[20] This promotes two goods — efficiency in the conduct of the litigation and correct results. Striking out claims that have no reasonable prospect of success promotes litigation efficiency, reducing time and cost. The litigants can focus on serious claims, without devoting days and sometimes weeks of evidence and argument to claims that are in any event hopeless. The same applies to judges and juries, whose attention is focused where it should be — on claims that have a reasonable chance of success. The efficiency gained by weeding out unmeritorious claims in turn contributes to better justice. The more the evidence and arguments are trained on the real issues, the more likely it is that the trial process will successfully come to grips with the parties’ respective positions on those issues and the merits of the case.
[21] Valuable as it is, the motion to strike is a tool that must be used with care. The law is not static and unchanging. Actions that yesterday were deemed hopeless may tomorrow succeed. Before Donoghue v. Stevenson, [1932] A.C. 562 (H.L.) introduced a general duty of care to one’s neighbour premised on foreseeability, few would have predicted that, absent a contractual relationship, a bottling company could be held liable for physical injury and emotional trauma resulting from a snail in a bottle of ginger beer. Before Hedley Byrne & Co. v. Heller & Partners Ltd., [1963] 2 All E.R. 575 (H.L.), a tort action for negligent misstatement would have been regarded as incapable of success. The history of our law reveals that often new developments in the law first surface on motions to strike or similar preliminary motions, like the one at issue in Donoghue v. Stevenson. Therefore, on a motion to strike, it is not determinative that the law has not yet recognized the particular claim. The court must rather ask whether, assuming the facts pleaded are true, there is a reasonable prospect that the claim will succeed. The approach must be generous and err on the side of permitting a novel but arguable claim to proceed to trial.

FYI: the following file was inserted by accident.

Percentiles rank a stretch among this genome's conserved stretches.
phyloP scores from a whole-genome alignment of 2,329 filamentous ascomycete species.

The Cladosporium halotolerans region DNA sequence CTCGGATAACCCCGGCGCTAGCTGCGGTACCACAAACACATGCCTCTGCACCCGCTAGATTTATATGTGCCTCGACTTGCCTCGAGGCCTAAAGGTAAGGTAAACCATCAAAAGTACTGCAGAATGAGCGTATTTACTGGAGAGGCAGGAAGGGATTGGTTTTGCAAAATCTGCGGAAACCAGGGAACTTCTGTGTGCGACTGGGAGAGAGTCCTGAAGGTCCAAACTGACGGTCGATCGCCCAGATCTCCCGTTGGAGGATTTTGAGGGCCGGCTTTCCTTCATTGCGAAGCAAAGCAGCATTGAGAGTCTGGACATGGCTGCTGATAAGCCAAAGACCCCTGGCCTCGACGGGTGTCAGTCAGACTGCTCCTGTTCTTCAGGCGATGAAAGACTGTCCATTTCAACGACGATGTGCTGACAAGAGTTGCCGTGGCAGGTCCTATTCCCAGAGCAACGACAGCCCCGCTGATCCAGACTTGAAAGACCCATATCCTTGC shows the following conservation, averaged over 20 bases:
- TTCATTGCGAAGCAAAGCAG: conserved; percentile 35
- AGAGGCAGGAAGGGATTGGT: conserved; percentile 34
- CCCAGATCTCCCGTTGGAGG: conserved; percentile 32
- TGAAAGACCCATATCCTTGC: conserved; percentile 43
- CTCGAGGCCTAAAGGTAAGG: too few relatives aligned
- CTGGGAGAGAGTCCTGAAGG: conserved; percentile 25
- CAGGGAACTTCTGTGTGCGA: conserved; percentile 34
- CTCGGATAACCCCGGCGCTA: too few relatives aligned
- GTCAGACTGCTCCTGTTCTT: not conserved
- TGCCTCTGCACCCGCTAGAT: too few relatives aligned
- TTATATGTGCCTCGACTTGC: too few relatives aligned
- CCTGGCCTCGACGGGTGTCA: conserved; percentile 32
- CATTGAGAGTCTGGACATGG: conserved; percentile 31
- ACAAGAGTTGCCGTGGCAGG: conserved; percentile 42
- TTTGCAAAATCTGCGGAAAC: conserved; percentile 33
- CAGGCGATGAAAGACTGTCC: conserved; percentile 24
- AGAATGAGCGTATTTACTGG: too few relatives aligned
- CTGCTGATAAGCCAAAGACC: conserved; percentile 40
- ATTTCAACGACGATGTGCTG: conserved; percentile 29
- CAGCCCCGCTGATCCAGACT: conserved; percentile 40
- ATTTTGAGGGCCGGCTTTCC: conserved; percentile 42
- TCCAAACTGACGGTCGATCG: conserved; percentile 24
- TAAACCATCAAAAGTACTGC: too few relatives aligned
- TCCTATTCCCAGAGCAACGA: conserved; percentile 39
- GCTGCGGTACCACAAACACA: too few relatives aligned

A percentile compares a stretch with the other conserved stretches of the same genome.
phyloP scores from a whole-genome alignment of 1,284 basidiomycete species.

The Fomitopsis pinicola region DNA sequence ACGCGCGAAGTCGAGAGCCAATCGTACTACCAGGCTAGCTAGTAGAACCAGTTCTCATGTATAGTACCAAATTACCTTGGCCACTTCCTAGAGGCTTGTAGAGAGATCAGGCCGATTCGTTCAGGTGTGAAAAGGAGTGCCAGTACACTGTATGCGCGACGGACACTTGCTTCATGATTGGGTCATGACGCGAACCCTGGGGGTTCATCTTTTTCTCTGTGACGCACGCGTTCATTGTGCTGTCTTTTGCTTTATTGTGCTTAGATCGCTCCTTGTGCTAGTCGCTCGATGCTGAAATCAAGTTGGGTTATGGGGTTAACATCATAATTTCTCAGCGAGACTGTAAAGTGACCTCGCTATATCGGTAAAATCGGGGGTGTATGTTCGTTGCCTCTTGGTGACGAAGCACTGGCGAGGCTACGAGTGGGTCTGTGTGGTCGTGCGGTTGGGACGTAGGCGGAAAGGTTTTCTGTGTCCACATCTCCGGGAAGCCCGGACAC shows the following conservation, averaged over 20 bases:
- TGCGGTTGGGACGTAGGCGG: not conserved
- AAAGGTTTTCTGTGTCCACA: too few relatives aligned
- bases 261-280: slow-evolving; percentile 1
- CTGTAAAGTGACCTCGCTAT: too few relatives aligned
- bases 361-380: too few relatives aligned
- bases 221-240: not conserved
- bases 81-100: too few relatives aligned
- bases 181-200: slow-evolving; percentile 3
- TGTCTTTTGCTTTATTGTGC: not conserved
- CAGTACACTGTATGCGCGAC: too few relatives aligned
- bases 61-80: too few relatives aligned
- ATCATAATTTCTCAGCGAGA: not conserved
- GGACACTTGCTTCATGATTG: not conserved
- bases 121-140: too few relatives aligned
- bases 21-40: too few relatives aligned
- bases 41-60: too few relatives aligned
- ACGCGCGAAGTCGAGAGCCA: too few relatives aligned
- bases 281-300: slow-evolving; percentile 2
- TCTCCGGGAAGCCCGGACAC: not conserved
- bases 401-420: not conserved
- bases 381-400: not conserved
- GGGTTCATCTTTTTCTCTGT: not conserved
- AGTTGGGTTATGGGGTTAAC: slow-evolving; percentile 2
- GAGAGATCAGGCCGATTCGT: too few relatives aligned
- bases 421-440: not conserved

Imperial argued that the motion to strike should be dismissed on the basis that future evidence might reveal more evidence against the government. The Court rejected this argument; the focus is on the pleadings, not the evidence and a judge cannot consider what future evidence might or might not show.

In addition to a useful summary of the test on a motion to strike, the Court goes through the Anns duty of care analysis. The decision is a good synopsis of these important principles.

August 10, 2011

Discoverability - Identity of Vehicle Owner

After determining vehicle ownership, is counsel required to continue looking for contrary information?

Velasco v. North York Chevrolet Oldsmobile Ltd., [2011] ONCA 522 (C.A.), involves a car accident that occurred in 2005. The appellant’s vehicle was struck by two other vehicles. The ownership of the one vehicle (the “Denyer vehicle”) is the subject of this appeal.

The appellant issued a statement of claim in 2006. Counsel relied on a statement in the police report to determine that Denyer was the owner of the Denyer vehicle. This belief was confirmed later that year by way of the pleadings delivered by Denyer’s insurer stating that Denyer was the owner of the vehicle.